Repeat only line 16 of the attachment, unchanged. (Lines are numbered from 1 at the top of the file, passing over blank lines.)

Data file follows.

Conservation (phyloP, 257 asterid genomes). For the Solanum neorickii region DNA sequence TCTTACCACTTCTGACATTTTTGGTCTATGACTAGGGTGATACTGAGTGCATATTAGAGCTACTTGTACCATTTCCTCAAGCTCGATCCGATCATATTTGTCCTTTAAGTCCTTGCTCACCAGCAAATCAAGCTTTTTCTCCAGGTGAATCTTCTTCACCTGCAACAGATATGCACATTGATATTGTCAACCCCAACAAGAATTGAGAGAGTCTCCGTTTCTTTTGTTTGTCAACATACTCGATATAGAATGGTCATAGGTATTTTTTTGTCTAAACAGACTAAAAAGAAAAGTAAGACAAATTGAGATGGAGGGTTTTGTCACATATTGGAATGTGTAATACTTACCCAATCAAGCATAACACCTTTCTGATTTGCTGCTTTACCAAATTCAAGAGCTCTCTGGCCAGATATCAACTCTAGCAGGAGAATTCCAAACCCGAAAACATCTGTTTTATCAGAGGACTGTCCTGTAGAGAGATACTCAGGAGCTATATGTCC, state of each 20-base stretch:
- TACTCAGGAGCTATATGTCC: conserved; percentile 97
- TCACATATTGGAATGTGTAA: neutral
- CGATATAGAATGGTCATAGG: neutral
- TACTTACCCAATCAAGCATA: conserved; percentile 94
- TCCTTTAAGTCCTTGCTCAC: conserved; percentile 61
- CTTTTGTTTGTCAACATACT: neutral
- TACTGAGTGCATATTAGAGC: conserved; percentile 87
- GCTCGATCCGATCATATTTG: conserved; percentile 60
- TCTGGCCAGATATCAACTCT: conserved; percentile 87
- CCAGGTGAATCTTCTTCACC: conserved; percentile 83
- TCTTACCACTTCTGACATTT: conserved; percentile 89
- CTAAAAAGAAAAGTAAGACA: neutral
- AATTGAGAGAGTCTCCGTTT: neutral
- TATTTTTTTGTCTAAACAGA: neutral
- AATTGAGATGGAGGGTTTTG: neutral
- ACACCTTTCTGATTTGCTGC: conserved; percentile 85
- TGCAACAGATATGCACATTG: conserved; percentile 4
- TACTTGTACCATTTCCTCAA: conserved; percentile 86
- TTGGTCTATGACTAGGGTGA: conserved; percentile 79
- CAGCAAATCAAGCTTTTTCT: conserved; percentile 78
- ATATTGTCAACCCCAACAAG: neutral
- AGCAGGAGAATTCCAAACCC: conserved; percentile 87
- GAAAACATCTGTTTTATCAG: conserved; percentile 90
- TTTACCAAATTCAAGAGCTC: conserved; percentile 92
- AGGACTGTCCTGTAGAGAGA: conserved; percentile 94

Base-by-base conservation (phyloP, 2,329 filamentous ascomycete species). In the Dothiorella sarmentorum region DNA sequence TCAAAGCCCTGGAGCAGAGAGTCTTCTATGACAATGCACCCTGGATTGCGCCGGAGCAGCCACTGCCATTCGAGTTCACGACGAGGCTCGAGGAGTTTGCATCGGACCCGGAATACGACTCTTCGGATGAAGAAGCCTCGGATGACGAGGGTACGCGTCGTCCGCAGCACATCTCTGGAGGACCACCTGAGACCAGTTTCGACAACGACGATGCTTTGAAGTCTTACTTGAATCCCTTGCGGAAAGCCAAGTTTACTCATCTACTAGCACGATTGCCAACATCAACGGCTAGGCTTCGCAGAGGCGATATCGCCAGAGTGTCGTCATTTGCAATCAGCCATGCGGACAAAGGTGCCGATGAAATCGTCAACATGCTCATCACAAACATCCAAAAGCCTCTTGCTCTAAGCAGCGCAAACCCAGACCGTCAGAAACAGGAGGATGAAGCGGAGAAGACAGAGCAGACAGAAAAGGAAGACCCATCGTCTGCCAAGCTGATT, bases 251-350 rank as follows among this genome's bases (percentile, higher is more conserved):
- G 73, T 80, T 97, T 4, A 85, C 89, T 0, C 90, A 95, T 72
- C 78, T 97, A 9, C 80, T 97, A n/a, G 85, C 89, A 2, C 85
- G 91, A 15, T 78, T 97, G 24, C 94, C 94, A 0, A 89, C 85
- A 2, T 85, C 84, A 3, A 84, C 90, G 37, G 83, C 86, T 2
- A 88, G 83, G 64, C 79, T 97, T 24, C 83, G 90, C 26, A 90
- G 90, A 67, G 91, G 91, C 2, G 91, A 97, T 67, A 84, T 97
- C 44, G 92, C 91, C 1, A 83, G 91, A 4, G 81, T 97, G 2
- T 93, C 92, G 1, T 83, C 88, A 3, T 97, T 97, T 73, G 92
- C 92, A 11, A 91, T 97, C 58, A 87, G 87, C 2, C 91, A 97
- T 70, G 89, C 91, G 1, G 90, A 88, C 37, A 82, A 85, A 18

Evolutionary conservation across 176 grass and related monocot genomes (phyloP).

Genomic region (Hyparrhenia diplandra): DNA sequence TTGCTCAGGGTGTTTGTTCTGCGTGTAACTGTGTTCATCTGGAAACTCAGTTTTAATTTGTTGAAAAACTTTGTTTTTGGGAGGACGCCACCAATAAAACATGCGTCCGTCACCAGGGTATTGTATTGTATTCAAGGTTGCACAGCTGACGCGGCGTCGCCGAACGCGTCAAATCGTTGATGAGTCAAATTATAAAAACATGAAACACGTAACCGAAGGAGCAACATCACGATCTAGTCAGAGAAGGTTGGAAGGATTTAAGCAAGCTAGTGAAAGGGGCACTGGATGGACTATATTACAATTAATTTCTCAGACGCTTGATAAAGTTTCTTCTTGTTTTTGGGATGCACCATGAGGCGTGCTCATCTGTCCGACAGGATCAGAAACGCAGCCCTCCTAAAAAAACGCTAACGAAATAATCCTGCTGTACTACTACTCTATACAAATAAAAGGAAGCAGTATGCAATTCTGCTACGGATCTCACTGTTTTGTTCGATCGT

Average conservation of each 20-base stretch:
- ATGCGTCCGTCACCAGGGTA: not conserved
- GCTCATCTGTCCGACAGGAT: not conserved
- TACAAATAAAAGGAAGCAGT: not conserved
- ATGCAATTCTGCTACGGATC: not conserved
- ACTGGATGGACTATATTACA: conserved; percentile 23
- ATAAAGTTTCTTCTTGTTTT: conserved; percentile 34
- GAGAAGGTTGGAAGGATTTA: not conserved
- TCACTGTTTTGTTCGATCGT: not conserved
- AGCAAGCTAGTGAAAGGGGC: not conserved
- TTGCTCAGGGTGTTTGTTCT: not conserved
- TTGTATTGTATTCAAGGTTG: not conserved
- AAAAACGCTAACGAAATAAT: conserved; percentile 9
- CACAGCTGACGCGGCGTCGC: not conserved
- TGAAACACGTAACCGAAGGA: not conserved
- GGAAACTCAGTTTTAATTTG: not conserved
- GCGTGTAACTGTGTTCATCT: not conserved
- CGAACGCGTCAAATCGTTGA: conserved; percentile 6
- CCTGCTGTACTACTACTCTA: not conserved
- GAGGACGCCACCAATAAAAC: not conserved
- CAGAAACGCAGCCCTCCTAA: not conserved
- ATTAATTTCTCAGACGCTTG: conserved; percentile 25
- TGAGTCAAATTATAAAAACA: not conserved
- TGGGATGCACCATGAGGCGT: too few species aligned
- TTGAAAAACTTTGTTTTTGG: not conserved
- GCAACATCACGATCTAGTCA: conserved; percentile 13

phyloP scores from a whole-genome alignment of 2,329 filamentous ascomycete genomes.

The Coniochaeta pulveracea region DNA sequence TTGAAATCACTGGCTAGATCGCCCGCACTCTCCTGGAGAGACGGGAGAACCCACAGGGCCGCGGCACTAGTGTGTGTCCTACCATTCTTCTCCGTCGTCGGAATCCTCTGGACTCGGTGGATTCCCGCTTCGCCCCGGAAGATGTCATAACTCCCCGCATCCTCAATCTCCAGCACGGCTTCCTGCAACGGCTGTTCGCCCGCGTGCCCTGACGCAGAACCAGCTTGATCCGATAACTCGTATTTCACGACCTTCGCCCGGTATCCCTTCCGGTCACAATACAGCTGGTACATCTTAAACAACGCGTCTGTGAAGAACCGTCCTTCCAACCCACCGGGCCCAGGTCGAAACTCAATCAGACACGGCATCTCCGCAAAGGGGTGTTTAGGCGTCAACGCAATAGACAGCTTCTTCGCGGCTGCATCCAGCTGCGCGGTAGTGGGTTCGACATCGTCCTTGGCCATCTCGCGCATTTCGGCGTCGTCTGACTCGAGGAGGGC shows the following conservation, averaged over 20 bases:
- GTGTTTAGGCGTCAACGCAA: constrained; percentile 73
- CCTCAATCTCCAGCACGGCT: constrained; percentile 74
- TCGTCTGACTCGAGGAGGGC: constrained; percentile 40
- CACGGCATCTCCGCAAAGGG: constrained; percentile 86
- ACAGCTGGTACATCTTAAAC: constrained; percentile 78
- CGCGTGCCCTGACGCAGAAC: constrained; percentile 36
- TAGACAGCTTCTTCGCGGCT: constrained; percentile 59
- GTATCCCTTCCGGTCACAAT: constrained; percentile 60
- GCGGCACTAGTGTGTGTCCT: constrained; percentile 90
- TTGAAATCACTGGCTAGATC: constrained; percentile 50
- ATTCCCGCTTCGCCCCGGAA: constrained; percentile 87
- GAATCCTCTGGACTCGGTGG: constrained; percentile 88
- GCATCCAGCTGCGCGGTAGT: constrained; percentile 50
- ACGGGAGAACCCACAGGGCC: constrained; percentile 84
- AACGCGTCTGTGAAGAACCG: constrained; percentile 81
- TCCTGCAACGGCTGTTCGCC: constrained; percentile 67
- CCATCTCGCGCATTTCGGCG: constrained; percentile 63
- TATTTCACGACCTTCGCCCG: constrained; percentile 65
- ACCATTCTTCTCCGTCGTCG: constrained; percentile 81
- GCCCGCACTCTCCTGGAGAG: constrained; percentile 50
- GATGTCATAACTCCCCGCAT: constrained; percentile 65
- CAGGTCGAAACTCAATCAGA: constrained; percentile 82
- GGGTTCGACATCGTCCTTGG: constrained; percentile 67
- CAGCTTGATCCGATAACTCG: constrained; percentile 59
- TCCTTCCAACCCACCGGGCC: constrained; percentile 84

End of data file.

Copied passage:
- AATTGAGATGGAGGGTTTTG: neutral